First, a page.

**Date Published:** January 01, 2019

**Publisher:** International Union of Crystallography

**Author(s):** Andrew J. Morgan, Kartik Ayyer, Anton Barty, Joe P. J. Chen, Tomas Ekeberg, Dominik Oberthuer, Thomas A. White, Oleksandr Yefanov, Henry N. Chapman.

http://doi.org/10.1107/S2053273318015395

**Abstract**

**This article reports on the combined use of Bragg reflections and diffuse scatter for structure determination in crystallography.**

**Partial Text**

The diffraction of coherent radiation from an object onto a detector placed far from the object gives rise to smoothly varying diffraction features that are bandwidth limited by the size of the object. The detector measures the intensity, the mean-squared value of the electric field amplitude, but not the phases of the scattered radiation. If the phases were known, then one could synthesize an image of the object directly by numerical propagation of the wavefront of the coherent field from the detector back to the sample. This image would be proportional to the electron density or scattering strength of the object. However, without the phases, the numerical transformation of the measured intensities only yields a map of the pair correlations, also known as the autocorrelation of the object density, of the point scatterers in the object.

We consider the mathematical description of a crystal that is generated from a single rigid unit [with density at position ]. This rigid unit may be what is generally thought of as the asymmetric unit of the crystal, or it may be a particular molecular complex. We consider for now that there is only one repeating rigid unit, but more generally there could be several types, such as two domains of a molecule. The unit-cell density can be generated from the single rigid unit along with the crystal symmetry and the unit-cell dimensions via rotation and translation operations , where the sum is over the M symmetry-related copies of in the unit cell. Here is the rotation matrix for the mth copy and is the translation vector.

Having described the observable quantities, namely the diffraction intensities , in terms of the quantity of interest which is the rigid-unit density , we now turn to the task of recovering from for a crystal with translational disorder. We assume that all quantities in equation (2) (except of course for ) have been determined. This includes the disorder parameter σ, the internal symmetry of the unit cell (the ’s and ’s) and additionally the unit-cell parameters as well as the solvent fraction of the crystal. We cast this problem in the form of a phase problem in coherent diffractive imaging (CDI), which requires that we formulate projection operators responsible for enforcing the known constraints on the solution which are described below in Sections 4 and 5. We also describe the conditions that must be satisfied for a unique solution to exist in Section 6 and, finally, we verify that the rigid-unit density can be reconstructed from the simulated noisy diffraction intensity in Section 7.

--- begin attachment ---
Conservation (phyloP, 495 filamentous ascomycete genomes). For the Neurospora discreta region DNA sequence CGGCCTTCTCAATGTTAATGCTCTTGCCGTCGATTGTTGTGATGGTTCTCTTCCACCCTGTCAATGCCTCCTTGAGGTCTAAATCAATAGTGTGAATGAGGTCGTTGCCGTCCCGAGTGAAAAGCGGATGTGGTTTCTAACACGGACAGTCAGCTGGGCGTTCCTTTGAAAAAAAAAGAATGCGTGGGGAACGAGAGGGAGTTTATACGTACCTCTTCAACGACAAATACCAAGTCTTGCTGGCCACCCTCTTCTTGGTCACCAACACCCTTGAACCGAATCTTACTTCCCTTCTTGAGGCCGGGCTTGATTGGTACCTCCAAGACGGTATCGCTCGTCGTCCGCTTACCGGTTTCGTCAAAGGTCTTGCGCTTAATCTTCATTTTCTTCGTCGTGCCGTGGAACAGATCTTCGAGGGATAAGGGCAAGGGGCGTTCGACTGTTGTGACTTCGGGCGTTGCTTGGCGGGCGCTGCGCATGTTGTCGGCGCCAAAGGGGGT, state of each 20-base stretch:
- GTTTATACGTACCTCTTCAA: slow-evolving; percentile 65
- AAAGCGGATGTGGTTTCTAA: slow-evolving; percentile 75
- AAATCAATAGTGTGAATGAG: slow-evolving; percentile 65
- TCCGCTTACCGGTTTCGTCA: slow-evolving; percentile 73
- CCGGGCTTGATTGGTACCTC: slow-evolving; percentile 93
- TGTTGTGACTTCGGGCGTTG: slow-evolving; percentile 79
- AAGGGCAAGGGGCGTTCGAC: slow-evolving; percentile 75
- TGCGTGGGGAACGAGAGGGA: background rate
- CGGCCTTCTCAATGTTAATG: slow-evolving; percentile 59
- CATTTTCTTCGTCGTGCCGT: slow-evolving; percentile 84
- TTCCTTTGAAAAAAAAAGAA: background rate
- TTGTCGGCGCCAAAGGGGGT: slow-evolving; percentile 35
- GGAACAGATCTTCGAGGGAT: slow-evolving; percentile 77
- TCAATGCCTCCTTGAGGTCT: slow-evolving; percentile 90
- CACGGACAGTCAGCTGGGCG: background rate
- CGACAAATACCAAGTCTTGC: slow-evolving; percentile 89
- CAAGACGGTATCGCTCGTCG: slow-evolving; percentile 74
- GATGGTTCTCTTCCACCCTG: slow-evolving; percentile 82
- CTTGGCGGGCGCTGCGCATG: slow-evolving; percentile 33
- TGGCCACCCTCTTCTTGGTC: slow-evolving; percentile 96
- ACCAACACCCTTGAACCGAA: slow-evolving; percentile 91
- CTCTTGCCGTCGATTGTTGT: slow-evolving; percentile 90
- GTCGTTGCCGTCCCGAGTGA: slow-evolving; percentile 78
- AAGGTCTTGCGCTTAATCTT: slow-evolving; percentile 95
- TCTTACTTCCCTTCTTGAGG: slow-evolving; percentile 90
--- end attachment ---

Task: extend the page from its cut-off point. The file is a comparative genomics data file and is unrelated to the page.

For the data projection , we now employ a useful property of projection operators, which is that they may be defined in real or reciprocal space. This is because the Euclidean distances between vectors are preserved under a Fourier transform (Parseval’s theorem). In this example, where diffraction is measured from a single finite object, the diffraction intensities of our object are equal to the square modulus of the Fourier transform of the object density which in turn is equal to the sum of the squares of its real and imaginary components , where is the Fourier transform of . At every voxel in reciprocal space we wish to make the smallest change to the independent variables and such that . This equation describes the constraint surface at each q value as a circle of radius and the projection operator simply scales while keeping the ratio fixed: .